My sister came to visit me in 1993. We did a lot of sightseeing, including important stops like having toast at the now closed Ships restaurant, visiting Disneyland and riding the Haunted Mansion ten times in a row, and naturally, a trip to Hollywood Boulevard and Grauman's Chinese Theatre.
As Angelenos know, most of the media and ticket hawkers and surveyers do not want to talk to people who actually live in Los Angeles. So the Japanese reporters who were walking around with pictures of ten or so Japanese men--including one of their Prime Minister--did not want to talk to me once they found out I lived in Los Angeles.
They asked my sister instead which of the men on the page was the Prime Minister? My sister chose, wrongly, and the lady asked why she had chosen that photograph. My sister said something along the lines of "he looks forceful," etc. The lady glanced at me and I smiled and shrugged.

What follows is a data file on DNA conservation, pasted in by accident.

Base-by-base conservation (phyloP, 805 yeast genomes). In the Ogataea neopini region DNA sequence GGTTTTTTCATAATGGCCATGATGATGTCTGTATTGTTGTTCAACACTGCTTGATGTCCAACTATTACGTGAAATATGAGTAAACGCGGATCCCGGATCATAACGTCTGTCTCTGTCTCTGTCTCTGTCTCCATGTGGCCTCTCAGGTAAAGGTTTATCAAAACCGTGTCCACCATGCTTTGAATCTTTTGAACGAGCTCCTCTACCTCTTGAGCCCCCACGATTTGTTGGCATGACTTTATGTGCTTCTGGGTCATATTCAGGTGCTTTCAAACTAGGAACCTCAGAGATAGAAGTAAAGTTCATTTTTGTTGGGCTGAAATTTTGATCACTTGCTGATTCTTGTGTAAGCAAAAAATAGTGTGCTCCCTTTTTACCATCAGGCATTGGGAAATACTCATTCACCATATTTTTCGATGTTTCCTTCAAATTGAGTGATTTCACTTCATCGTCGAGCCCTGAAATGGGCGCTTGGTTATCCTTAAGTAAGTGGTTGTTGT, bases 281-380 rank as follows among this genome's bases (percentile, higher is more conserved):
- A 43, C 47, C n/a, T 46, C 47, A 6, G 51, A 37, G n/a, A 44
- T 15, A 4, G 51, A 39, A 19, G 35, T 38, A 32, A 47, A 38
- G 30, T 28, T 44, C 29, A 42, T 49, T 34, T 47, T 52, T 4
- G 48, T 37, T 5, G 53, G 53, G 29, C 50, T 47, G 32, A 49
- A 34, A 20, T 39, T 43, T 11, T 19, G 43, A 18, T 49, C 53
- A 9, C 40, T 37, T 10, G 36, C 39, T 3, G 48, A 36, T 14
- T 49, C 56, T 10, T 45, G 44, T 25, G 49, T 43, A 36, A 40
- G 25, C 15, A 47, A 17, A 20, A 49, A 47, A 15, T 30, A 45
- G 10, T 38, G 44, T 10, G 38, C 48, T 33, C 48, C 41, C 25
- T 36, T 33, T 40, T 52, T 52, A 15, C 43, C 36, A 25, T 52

"Do you know?" Asked the reporter politely, but with an undertone that I couldn't possibly know the correct answer.
I nodded, laughing, and pointed to the correct picture without hesitation.
The reporter got very excited and waved the other reporter and the photographer over. They explained to me that they had been out there for hours and no one had been able to correctly identify the Prime Minister of Japan. All three were very interested to hear how I had recognized him?
"I remember him from when our President threw up on him," I responded grimly, trying convey some sense of shame for the bad manners of my President and ignorance of my countrymen.
They laughed so hard the photographer could hardly take my picture. They told me all the details of what newspaper my picture was going to appear in, and how this was going to be quite a highlight and humorous -- "yet kind of sad," my sister interjected, apologetically-- story.
As we left them to go put our hands in Marilyn Monroe's hand prints they were still laughing hysterically and telling the story to curious Japanese tourists that had gathered around them.
Until we left Grauman's groups of Japanese tourists pointed at me and some even took my picture, too. Word travels fast.
And that's how Bush Senior got my picture in a Japanese newspaper.